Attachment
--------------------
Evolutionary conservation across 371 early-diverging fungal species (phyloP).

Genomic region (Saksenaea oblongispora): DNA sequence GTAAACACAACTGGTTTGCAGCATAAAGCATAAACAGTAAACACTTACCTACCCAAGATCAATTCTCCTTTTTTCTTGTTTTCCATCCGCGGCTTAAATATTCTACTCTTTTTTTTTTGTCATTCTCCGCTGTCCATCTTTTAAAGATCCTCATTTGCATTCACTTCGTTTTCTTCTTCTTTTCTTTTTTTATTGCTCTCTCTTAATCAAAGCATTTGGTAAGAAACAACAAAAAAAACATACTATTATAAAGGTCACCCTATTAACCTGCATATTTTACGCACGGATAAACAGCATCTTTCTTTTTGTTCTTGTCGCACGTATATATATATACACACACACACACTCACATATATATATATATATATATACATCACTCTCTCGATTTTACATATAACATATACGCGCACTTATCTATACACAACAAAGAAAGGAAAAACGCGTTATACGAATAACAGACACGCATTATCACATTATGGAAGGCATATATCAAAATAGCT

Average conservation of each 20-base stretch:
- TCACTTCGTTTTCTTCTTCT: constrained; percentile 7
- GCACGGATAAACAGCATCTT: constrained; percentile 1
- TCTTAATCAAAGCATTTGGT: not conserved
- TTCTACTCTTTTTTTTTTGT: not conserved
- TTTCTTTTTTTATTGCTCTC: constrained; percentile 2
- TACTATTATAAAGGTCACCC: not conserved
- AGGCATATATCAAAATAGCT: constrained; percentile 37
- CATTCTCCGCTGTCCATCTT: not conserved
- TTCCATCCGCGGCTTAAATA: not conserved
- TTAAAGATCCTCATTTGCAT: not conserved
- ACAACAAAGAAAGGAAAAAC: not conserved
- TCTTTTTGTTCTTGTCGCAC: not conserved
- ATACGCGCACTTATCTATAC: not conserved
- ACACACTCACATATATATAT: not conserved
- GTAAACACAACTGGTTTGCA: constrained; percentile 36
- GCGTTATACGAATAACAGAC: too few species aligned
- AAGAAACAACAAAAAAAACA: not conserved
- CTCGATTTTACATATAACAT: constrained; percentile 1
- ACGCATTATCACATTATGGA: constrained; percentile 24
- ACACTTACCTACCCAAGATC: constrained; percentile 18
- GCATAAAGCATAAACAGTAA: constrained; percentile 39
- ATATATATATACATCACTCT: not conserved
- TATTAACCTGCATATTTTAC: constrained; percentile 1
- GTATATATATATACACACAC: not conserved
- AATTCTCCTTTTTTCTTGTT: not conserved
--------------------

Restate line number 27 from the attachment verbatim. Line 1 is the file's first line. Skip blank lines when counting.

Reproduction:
- GTATATATATATACACACAC: not conserved